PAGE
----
From the data, as reported in Table 1, it is apparent that the novel compounds of this invention described herein are useful detergents. They are especially satisfactory detergents in an ordinary city water, such as New Brunswick tap Water, in both high and low temperature washing. Similar results are obtained with other compounds of this invention, previously described in the specification. In very hard water, the N-(Z-hydroxyoctadecyl)-N-methyl glycine, sodium salt, is most effective of the compounds tested, as higher washing temperatures.
EXAMPLE 19.5 lbs. of a normal hexadecane-1,2-epoxide are charged to a pressure reaction vessel together with 44 lbs. of a 32% aqueous solution of sodium sarcosine and 1 lb. 6 oz. of a 43% aqueous solution of sodium cumene sulfonate. The pressure vessel, a Blew-Knox autoclave, is sealed after mixing of the reactants and the temperature is raised to about 330 F. by passing steam at a pressure of 90 lbs/sq. in. through the autoclave jacket.
After minutes heating under pressure the production of N-(2-hydroxy-hexadecyl)-N-methyl glycine, sodium salt, is essentially complete, as is shown by analysis of the product. Thus, the reaction is significantly promoted by conducting it under pressure at the elevated temperature. Also, the pressure assists in discharging the reaction product from the vessel.
Similar reactions at elevated temperatures and pressures, utilizing previously mentioned higher alkane epoxides and salts of N-substituted aminocarboxylic acids are conducted to produce various other N-(Z-hydroxyhigher hydrocarbyl)-N-alkyl carboxylates of this specification, with speeding of the reactions. Temperatures and pressures may be varied but are usually from about 250 F. to 450 F. and about to 300 lbs./sq. in. gauge. Reaction times are usually from 5 minutes to minutes. Other hydrotropes than the sodium cumene sulfonate are also useful but when the eflects thereof are not desired they may be omitted.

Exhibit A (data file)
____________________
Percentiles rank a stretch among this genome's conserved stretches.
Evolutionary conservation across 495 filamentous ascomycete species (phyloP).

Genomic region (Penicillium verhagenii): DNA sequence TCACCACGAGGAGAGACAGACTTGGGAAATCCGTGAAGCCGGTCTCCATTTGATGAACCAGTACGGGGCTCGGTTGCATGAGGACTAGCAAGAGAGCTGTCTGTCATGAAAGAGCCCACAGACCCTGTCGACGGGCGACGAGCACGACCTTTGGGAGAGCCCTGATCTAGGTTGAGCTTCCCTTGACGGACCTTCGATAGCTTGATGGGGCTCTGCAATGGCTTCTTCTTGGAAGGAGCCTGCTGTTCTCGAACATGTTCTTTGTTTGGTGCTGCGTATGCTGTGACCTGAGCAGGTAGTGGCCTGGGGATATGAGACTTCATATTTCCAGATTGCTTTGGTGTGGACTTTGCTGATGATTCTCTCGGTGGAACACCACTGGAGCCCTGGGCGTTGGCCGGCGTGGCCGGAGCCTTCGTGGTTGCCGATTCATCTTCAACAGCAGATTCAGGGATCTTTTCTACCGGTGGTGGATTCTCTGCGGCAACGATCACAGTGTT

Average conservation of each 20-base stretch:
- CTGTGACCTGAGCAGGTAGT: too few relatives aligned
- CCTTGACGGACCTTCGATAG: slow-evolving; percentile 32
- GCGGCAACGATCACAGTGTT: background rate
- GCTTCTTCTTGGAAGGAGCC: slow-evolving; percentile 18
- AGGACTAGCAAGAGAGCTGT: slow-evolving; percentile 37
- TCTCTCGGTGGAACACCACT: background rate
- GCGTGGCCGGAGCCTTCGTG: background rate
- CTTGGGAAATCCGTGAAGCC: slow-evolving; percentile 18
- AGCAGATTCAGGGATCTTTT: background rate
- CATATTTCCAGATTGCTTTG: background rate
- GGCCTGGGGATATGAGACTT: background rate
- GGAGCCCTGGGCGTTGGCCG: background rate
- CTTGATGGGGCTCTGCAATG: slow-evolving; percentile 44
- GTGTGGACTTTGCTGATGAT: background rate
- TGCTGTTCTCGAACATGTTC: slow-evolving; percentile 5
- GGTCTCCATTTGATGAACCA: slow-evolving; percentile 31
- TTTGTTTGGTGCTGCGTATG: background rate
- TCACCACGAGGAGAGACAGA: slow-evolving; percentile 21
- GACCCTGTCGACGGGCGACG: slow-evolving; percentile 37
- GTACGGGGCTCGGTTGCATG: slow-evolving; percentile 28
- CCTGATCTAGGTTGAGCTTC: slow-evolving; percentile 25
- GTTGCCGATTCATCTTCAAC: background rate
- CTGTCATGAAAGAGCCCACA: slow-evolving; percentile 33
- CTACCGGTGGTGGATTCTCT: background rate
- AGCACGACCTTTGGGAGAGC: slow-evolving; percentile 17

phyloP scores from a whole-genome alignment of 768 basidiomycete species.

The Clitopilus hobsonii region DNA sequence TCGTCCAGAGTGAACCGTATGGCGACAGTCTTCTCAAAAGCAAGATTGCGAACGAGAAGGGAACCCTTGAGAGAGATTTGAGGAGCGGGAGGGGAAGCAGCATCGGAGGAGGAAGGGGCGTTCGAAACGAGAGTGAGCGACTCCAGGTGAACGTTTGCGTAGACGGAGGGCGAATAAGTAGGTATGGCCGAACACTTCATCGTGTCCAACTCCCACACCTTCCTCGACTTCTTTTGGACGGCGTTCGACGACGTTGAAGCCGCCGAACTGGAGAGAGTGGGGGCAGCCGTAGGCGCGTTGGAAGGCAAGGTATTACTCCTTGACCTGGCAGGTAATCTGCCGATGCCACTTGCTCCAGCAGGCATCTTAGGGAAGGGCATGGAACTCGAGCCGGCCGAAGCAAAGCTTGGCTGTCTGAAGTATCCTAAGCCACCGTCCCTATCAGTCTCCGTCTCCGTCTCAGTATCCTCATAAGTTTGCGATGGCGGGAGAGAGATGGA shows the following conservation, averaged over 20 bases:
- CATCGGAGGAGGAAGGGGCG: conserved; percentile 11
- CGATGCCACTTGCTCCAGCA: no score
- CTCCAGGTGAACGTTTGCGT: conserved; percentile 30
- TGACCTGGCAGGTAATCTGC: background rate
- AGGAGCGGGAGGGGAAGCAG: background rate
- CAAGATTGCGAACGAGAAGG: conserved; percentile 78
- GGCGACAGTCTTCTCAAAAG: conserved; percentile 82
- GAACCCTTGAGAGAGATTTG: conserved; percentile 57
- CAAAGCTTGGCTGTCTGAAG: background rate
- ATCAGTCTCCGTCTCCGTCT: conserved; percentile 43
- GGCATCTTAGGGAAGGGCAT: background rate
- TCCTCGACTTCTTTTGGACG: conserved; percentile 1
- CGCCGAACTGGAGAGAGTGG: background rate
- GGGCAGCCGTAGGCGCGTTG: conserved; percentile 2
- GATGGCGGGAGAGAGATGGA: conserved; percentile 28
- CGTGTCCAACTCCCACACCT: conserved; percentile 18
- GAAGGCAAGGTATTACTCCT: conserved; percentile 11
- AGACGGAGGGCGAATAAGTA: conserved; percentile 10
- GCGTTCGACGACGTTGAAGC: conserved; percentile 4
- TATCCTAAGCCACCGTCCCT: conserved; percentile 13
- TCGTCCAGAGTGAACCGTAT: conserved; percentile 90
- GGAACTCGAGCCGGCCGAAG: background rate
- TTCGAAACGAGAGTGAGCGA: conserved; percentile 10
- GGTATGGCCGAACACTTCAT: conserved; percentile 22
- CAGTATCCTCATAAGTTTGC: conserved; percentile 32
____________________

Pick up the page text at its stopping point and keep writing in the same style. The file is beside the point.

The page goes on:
The present invention has been described in conjunction with various illustrations and embodiments thereof set forth in the specification. However, it is evident that equivalents may be substituted for the present compounds and procedural steps, without departing from the principles of this invention or the spirit thereof. Those of 10 skill in the art will recognize equivalents and substitutes that are also within the scope of the present disclosure.
What is claimed is:
1. Compounds of the formula:
wherein R is an aliphatic hydrocarbon radical of 10 to 20 carbon atoms, containing at most, 2 aliphatic double bonds, R is a hydrocarbon radical of 1 to 4 carbon atoms, containing at most, a single aliphatic double bond, R is a divalent aliphatic hydrocarbon radical, containing at most, 2 aliphatic double bonds or aromatic hydrocarbon radical of 1 to 9 carbon atoms and X is selected from the group consisting of hydrogen, alkali metal, alkaline earth metal, ammonium, monoalkylamine, dialkylamine, trialkylamine, monoalkanolamine, dialkanolamine, and trialkanolamine, in which the alkyl and alkanol groups are 1 to 4 carbon atoms.
2. Compounds according to claim 1 wherein R is an acyclic radical and R is an aliphatic radical.
3. Compounds according to claim 2 wherein R is alkyl, terminally joined to the rest of the molecule, R is alkyl of 1 to 2 carbon atoms, R is alkylene of 1 to 4 carbon atoms and X is monovalent.
4. Compounds according to claim 3 wherein R is of 12 to 16 carbon atoms, R is methyl, R is alkylene of 1 to 2 carbon atoms and X is alkali metal or triethanolamine.
5. Compounds according to claim 4 wherein R is methylene and X is an alkali metal.
6. A compound according to claim 4 wherein R is of 16 carbon atoms and X is sodium.
References Cited Finar, I. L., Organic Chemistry, vol. I (1963), pub. by
Richard Clay Co. of England, QD251F56, p. 252 relied on L. A. THAXTON, Assistant Examiner US. Cl. X.R. 260404, 501.11, 519